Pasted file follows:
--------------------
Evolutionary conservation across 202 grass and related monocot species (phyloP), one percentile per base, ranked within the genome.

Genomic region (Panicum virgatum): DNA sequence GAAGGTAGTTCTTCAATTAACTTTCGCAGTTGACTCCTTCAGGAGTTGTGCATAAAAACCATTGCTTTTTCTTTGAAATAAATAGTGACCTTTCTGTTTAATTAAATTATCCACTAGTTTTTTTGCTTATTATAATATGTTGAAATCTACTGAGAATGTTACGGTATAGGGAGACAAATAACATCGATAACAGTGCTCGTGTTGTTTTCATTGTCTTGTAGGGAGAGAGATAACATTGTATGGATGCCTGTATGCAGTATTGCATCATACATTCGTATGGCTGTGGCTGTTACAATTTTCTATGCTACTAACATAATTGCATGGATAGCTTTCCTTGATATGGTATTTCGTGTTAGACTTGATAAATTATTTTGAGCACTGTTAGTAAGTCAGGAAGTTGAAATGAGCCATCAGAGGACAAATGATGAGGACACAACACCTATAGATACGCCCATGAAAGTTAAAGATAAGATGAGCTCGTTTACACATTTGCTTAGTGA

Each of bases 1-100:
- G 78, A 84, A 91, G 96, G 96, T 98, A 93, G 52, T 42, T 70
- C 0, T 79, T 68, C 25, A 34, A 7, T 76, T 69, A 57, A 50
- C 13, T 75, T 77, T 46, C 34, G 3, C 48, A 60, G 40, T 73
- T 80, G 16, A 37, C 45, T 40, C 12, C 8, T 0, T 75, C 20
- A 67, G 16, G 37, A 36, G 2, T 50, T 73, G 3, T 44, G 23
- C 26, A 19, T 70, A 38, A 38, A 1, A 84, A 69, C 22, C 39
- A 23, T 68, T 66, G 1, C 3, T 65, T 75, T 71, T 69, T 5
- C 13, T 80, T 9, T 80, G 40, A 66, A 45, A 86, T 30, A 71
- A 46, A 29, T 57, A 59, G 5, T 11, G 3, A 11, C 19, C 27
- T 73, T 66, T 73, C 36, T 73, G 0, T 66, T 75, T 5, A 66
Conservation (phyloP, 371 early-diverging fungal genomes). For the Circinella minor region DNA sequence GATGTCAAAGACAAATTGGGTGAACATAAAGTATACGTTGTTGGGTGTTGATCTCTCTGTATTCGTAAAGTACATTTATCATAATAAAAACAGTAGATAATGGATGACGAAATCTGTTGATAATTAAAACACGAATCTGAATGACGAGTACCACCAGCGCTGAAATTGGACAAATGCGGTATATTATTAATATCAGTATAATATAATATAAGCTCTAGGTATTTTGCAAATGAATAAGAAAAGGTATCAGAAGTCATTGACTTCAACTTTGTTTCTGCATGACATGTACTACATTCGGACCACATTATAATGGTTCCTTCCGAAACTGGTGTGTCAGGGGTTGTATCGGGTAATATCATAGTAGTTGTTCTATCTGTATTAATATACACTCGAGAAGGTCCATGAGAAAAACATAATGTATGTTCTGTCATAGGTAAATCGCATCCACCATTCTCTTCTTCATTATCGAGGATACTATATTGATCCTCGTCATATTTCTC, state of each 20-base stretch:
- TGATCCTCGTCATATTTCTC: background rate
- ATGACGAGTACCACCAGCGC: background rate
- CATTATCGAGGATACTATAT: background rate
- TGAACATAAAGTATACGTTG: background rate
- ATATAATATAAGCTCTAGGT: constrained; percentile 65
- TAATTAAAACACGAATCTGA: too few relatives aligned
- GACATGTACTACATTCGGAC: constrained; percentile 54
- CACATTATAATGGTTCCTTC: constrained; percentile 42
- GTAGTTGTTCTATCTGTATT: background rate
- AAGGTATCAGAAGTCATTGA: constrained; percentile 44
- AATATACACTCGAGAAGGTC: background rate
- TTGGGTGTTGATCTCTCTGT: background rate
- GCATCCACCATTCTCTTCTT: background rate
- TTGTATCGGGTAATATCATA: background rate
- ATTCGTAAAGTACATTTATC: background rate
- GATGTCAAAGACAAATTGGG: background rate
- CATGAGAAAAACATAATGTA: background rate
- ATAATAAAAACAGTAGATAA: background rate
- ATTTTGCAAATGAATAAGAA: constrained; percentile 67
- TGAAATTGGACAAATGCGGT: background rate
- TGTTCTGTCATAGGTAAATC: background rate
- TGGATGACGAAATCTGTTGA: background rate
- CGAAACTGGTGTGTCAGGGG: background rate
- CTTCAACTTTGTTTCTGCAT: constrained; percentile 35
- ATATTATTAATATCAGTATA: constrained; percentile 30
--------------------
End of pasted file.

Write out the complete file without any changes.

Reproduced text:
Evolutionary conservation across 202 grass and related monocot species (phyloP), one percentile per base, ranked within the genome.

Genomic region (Panicum virgatum): DNA sequence GAAGGTAGTTCTTCAATTAACTTTCGCAGTTGACTCCTTCAGGAGTTGTGCATAAAAACCATTGCTTTTTCTTTGAAATAAATAGTGACCTTTCTGTTTAATTAAATTATCCACTAGTTTTTTTGCTTATTATAATATGTTGAAATCTACTGAGAATGTTACGGTATAGGGAGACAAATAACATCGATAACAGTGCTCGTGTTGTTTTCATTGTCTTGTAGGGAGAGAGATAACATTGTATGGATGCCTGTATGCAGTATTGCATCATACATTCGTATGGCTGTGGCTGTTACAATTTTCTATGCTACTAACATAATTGCATGGATAGCTTTCCTTGATATGGTATTTCGTGTTAGACTTGATAAATTATTTTGAGCACTGTTAGTAAGTCAGGAAGTTGAAATGAGCCATCAGAGGACAAATGATGAGGACACAACACCTATAGATACGCCCATGAAAGTTAAAGATAAGATGAGCTCGTTTACACATTTGCTTAGTGA

Each of bases 1-100:
- G 78, A 84, A 91, G 96, G 96, T 98, A 93, G 52, T 42, T 70
- C 0, T 79, T 68, C 25, A 34, A 7, T 76, T 69, A 57, A 50
- C 13, T 75, T 77, T 46, C 34, G 3, C 48, A 60, G 40, T 73
- T 80, G 16, A 37, C 45, T 40, C 12, C 8, T 0, T 75, C 20
- A 67, G 16, G 37, A 36, G 2, T 50, T 73, G 3, T 44, G 23
- C 26, A 19, T 70, A 38, A 38, A 1, A 84, A 69, C 22, C 39
- A 23, T 68, T 66, G 1, C 3, T 65, T 75, T 71, T 69, T 5
- C 13, T 80, T 9, T 80, G 40, A 66, A 45, A 86, T 30, A 71
- A 46, A 29, T 57, A 59, G 5, T 11, G 3, A 11, C 19, C 27
- T 73, T 66, T 73, C 36, T 73, G 0, T 66, T 75, T 5, A 66
Conservation (phyloP, 371 early-diverging fungal genomes). For the Circinella minor region DNA sequence GATGTCAAAGACAAATTGGGTGAACATAAAGTATACGTTGTTGGGTGTTGATCTCTCTGTATTCGTAAAGTACATTTATCATAATAAAAACAGTAGATAATGGATGACGAAATCTGTTGATAATTAAAACACGAATCTGAATGACGAGTACCACCAGCGCTGAAATTGGACAAATGCGGTATATTATTAATATCAGTATAATATAATATAAGCTCTAGGTATTTTGCAAATGAATAAGAAAAGGTATCAGAAGTCATTGACTTCAACTTTGTTTCTGCATGACATGTACTACATTCGGACCACATTATAATGGTTCCTTCCGAAACTGGTGTGTCAGGGGTTGTATCGGGTAATATCATAGTAGTTGTTCTATCTGTATTAATATACACTCGAGAAGGTCCATGAGAAAAACATAATGTATGTTCTGTCATAGGTAAATCGCATCCACCATTCTCTTCTTCATTATCGAGGATACTATATTGATCCTCGTCATATTTCTC, state of each 20-base stretch:
- TGATCCTCGTCATATTTCTC: background rate
- ATGACGAGTACCACCAGCGC: background rate
- CATTATCGAGGATACTATAT: background rate
- TGAACATAAAGTATACGTTG: background rate
- ATATAATATAAGCTCTAGGT: constrained; percentile 65
- TAATTAAAACACGAATCTGA: too few relatives aligned
- GACATGTACTACATTCGGAC: constrained; percentile 54
- CACATTATAATGGTTCCTTC: constrained; percentile 42
- GTAGTTGTTCTATCTGTATT: background rate
- AAGGTATCAGAAGTCATTGA: constrained; percentile 44
- AATATACACTCGAGAAGGTC: background rate
- TTGGGTGTTGATCTCTCTGT: background rate
- GCATCCACCATTCTCTTCTT: background rate
- TTGTATCGGGTAATATCATA: background rate
- ATTCGTAAAGTACATTTATC: background rate
- GATGTCAAAGACAAATTGGG: background rate
- CATGAGAAAAACATAATGTA: background rate
- ATAATAAAAACAGTAGATAA: background rate
- ATTTTGCAAATGAATAAGAA: constrained; percentile 67
- TGAAATTGGACAAATGCGGT: background rate
- TGTTCTGTCATAGGTAAATC: background rate
- TGGATGACGAAATCTGTTGA: background rate
- CGAAACTGGTGTGTCAGGGG: background rate
- CTTCAACTTTGTTTCTGCAT: constrained; percentile 35
- ATATTATTAATATCAGTATA: constrained; percentile 30